The sparse operatic content of the country’s foremost musical apologist, Heitor Villa-Lobos, was indeed cause for much consternation among lovers of great music for the lyric stage. He may have helped to obfuscate the issue early on by boasting to the French of his purported “operatic successes in far-off Brazil.”
But that was not all: Villa-Lobos was widely known to have exploited his foreign affiliation at every turn, believing “…that his allure to sophisticated and fickle Parisians with little knowledge of Brazil and no real conception of the old world tastes of Rio, was as an exotic.”
Whether or not this was a mechanism for his own survival, or an amusingly offhanded method of getting back at those who alienated the once-admired Carlos Gomes, the fact remains he had very little in the way of staged opera to show for his efforts. Apart from his preoccupation with the national consciousness, this absence was likely due to the composer having spread himself thin across the musical landscape through his total involvement in, and complete dedication to, multiple educational and extra-musical endeavors, thanks to his various government posts.
Among these were as Superintendent of Artistic and Musical Education, or SEMA, in 1933; the organization of the Conservatório Nacional de Canto Orfeônico (“National Conservatory for Choral Singing”) in 1942; and the presidency of the Brazilian Academy of Music, which he founded in 1945 and served until his death in November 1959.
All this non-stop activity, however, did not hinder Villa-Lobos from composing, which after all came naturally to him, and was considered as normal an everyday function — in the composer’s estimation, “a biological necessity” — as dining out with friends, smoking Cuban cigars, or shooting pool (his favorite hobby). Not for nothing was he known as “the composer who composed compulsively.”
In addition to those mentioned above, quite a number of his duties revolved around the conducting art, of which, we are constantly reminded, he was far from being a complete master: he not only presided over his own eclectic brew of works, but those of Bach, Arcangelo Corelli, Debussy, Stravinsky, and quite a few others as well.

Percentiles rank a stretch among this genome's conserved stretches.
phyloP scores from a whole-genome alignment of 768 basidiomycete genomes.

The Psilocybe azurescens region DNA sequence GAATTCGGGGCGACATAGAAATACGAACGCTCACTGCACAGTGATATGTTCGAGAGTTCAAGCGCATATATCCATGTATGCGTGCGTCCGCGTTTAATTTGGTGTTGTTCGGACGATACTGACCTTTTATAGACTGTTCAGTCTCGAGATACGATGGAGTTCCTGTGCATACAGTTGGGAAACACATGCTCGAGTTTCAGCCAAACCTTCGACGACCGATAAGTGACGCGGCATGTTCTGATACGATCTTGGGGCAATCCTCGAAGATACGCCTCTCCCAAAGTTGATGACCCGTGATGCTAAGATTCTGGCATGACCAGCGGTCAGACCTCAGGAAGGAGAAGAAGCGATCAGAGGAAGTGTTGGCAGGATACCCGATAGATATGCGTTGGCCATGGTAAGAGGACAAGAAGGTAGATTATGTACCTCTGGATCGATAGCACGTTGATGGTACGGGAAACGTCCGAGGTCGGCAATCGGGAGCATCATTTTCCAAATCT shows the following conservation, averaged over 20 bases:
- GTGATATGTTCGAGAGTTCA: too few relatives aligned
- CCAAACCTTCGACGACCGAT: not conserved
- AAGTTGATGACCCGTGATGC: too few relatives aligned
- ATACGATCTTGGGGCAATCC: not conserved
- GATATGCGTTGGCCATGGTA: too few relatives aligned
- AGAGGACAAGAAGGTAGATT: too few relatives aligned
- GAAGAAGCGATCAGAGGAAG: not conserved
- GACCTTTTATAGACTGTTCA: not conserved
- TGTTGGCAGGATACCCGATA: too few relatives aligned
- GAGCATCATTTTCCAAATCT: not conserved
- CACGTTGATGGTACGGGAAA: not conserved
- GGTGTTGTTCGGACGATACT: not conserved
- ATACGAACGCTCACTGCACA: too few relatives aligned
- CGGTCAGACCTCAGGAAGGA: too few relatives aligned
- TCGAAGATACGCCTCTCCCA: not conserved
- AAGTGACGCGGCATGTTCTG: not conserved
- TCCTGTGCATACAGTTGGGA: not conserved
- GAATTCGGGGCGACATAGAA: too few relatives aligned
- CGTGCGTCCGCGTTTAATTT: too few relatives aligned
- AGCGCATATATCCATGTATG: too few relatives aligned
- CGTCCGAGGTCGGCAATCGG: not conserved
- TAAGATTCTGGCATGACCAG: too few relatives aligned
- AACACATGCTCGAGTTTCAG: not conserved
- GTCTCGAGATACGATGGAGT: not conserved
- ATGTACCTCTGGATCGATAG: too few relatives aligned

One of the artist’s he expressed the sincerest admiration for was the recently unearthed Carlos Gomes, whose oratorio Colombo he helped restore to Rio’s Teatro Municipal in October 1935. It was in the spirit of restoration that Villa-Lobos turned his attention toward mending the campineiro’s tarnished reputation at home, a task indirectly imposed upon him by Brazil’s President Vargas.
The Modernists, it seemed, had formed their own preconceived opinions about Gomes: they considered the discredited composer — if they thought of him at all — mainly as “an aberration. All of us have felt so, even when we were small. But since we are dealing with a family jewel, we have to swallow all that Guarany and Schiavo claptrap, as phony, inexpressive and nefarious as it is.”
Villa-Lobos was not amused by all the rancor, and remained unfazed by their arguments; instead, he worked tirelessly to erase and simultaneously improve upon Gomes’ legacy as a miserable failure and unredeemed mediocrity.
Although he was not physically present at the 1939 World’s Fair in Flushing Meadows Park, in New York, Villa-Lobos’ music was given pride of place there in the form of the ballet Jurupari (“Creation”) — actually, a choreographed section of his Choros No. 10 — along with the best of the numbers from the Bachianas Brasileiras Nos. 2 and 5. The concurrent success of such performers as Carmen Miranda and Bidu Sayão, in addition to a revelatory 1940 exhibition of the work of Brazilian painter Cândido Portinari at the Museum of Modern Art, clearly indicated the timing was right for Villa-Lobos to put in a personal appearance of his own.
That he was able to make such a splash by simply keeping his distance showed him to be a careful student of local politics, an art that Carlos Gomes, with all that stored-up knowledge he acquired at Dom Pedro II’s court, had failed to grasp by his unwanted intervention in the International Columbian Exposition in Chicago, Illinois.
(End of Part Four)
Copyright © 2013 by Josmar F. Lopes